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Spinoza Colloquium, Leipzig, Thursday, April 9th, 2015

 

Whoever happens to be in the area: At Leipzig University there will be a first session of a newly founded Spinoza Colloquium this Thursday that is meant to create a space for the discussion of Spinoza-related research interests and projects. This activity is a cooperative project between the political science department at Leipzig and the philosophy department at Halle-Wittenberg (and with support from the German Spinoza Society).

This kick-off event will take place on Thursday, April 9th, 2015, from

3 to 6 pm 15-18h, Institut für Politikwissenschaft, Geisteswissenschaftliches Zentrum (GWZ) Beethovenstraße 15, 04107 Leipzig, room 4.1.16.

There will be two talks by Prof. Robert Schnepf (Halle), „Spinoza und die Ökonomie. Spurensuche und Probleme“, and by Prof. Martin Saar (Leipzig), „Radikale Aufklärung. Spinoza und die politische Theorie“.

 

For more info see:

http://www.sozphil.uni-leipzig.de/cm/powi/files/2014/04/Spinoza-Kolloquium-Lpzg.-9.4.2015.pdf

Sally Haslanger currently holds the Spinoza Chair at the Department of Philosophy of the University of Amsterdam and will deliver the accompanying two Spinoza Lectures on ‘Critical Theory and Practice’ on April 9 + May 21.

Haslanger’s first Spinoza Lecture is entitled ‘Ideology and Materiality’.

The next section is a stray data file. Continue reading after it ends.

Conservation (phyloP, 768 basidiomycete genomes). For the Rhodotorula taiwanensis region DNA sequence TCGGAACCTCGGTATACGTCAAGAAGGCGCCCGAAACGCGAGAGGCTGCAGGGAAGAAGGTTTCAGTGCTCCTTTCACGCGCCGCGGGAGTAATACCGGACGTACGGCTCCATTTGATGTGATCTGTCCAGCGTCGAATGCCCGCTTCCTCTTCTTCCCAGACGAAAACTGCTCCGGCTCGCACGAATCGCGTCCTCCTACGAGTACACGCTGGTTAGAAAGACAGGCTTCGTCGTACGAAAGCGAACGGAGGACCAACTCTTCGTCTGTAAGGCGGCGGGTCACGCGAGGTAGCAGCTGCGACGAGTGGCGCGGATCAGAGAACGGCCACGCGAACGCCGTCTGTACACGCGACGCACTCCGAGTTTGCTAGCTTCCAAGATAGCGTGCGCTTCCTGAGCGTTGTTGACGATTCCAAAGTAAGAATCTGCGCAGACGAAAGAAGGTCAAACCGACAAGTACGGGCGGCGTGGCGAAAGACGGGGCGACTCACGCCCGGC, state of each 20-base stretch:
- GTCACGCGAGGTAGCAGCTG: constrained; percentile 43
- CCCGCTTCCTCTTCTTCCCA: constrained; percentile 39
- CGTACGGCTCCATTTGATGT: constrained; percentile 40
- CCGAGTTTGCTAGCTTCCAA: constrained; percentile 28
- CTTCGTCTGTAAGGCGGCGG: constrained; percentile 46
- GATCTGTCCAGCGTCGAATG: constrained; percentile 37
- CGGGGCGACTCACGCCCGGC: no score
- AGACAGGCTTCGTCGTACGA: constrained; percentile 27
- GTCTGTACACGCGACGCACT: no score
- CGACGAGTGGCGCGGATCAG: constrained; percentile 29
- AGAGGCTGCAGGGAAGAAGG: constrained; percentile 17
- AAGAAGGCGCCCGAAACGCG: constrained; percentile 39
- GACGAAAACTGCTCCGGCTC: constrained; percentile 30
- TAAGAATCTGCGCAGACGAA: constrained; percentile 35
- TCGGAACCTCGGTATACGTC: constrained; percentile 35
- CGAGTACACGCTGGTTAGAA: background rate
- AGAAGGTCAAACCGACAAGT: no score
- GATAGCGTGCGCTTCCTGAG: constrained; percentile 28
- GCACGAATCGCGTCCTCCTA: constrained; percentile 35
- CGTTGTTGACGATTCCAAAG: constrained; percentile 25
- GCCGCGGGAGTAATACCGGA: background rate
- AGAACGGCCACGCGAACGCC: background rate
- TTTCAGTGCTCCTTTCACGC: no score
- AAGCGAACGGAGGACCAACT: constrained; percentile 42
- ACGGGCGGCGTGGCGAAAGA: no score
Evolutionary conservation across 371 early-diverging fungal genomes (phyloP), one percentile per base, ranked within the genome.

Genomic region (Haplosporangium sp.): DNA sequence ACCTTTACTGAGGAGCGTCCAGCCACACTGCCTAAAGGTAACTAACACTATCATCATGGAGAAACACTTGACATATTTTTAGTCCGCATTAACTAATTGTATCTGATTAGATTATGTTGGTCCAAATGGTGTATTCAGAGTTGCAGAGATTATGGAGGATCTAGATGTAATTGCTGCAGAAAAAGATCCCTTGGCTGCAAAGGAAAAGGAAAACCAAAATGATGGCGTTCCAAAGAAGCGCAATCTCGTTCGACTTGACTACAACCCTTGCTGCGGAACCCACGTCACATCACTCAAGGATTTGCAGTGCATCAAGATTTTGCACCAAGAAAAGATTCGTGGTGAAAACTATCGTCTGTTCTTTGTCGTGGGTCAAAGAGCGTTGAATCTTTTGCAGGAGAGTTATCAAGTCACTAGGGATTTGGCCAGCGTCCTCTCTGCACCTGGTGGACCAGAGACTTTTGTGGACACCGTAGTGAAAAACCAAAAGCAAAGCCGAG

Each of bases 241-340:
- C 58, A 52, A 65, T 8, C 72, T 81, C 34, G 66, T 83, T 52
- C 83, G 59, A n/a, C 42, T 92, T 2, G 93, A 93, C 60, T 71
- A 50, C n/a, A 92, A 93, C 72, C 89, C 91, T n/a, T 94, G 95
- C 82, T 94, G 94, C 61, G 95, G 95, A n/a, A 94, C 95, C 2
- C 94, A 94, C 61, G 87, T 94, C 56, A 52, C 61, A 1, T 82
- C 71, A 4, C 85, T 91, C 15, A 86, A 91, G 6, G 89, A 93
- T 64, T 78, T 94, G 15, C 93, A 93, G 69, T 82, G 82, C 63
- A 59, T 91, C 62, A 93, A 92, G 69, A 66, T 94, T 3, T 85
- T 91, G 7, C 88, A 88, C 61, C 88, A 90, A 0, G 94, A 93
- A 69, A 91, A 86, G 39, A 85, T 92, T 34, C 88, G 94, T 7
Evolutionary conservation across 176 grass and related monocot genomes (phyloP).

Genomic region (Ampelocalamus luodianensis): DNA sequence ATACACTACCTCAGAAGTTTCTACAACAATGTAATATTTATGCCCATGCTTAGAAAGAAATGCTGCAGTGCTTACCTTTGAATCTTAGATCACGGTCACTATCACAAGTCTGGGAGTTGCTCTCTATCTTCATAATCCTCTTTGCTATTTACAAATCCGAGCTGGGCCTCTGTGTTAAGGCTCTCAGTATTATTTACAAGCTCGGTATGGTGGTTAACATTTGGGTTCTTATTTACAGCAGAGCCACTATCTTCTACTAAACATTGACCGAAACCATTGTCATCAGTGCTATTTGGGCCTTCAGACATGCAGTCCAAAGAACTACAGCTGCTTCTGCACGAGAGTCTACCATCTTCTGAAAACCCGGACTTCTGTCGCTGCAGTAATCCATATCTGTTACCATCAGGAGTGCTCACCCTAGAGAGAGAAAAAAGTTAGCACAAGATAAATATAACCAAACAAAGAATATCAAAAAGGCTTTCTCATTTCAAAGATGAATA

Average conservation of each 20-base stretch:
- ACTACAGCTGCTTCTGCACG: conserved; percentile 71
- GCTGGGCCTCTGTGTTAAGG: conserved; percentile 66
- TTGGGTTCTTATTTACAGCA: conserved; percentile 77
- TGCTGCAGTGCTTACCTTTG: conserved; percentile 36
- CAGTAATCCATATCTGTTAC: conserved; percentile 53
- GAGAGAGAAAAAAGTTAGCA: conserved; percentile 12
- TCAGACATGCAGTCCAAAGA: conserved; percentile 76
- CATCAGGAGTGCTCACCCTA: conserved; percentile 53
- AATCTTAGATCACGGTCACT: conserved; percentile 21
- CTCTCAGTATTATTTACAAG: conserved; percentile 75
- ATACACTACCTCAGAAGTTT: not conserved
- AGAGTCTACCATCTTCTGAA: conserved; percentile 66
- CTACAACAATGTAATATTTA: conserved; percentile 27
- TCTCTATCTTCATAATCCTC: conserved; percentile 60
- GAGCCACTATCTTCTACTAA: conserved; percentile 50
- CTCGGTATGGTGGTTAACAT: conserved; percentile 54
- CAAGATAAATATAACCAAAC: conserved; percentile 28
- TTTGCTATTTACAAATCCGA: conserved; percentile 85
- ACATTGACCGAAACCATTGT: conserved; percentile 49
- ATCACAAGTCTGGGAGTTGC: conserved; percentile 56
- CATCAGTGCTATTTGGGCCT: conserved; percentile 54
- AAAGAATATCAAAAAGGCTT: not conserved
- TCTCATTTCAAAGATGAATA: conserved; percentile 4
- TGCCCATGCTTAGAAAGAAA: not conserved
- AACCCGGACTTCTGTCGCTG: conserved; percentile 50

Abstract: Social life is ideologically governed. Our actions and interactions are both constrained and enabled by cultural schemas. It is tempting to conclude that the social world is, therefore, mind-dependent and, perhaps, less than fully objective. However, ideology works through social practices that engage, produce, and reproduce the material world. As a result, our schemas are reflected in and reinforced by the world around us. The lecture examines ways in which ideology is, instead, dependent on the objectivity and the materiality of the social world, and the implications of this for social change.

Sally Haslanger is Ford Professor of Philosophy and Women’s and Gender Studies at the Massachusetts Institute of Technology. Her most recent book, Resisting Reality: Social Construction and Social Critique (Oxford 2012) received the Joseph B. Gittler Award for outstanding scholarly work in the philosophy of one or more of the social sciences. Haslanger earned her PhD at the University of California-Berkeley (1985) after receiving an MA at the University of Virginia (1979) and a BA at Reed College (1977).

Date and time: Thursday, April 9, 2015, at 20:15.

The Aula will open at 19:30.

Location: Aula of the University of Amsterdam, Oude Lutherse kerk, Singel

411

Admission is free (no reservation required).

 

On Thursday, May 21, Haslanger will give the second Spinoza Lecture entitled ‘Ideology and Morality’.

See also: http://www.uva.nl/en/news-events/events/lectures-and-debates/item/spinoza-lecture-ideology-and-materiality.html

Spinoza Beyond Philosophy, the book of the Spinoza Research Network, is now out in an affordable paperback edition from Edinburgh University Press.

A discount flyer is available to order the book for the low price of £16.99 (regular price: £19.99): Spinoza Beyond Philosophy Voucher

Spinoza Beyond Philosophy contains 10 engaging essays that take Spinoza “beyond” philosophy and connect his work with various other disciplines including music, ecology, architecture, politics, and literature.

Introduction (Beth Lord)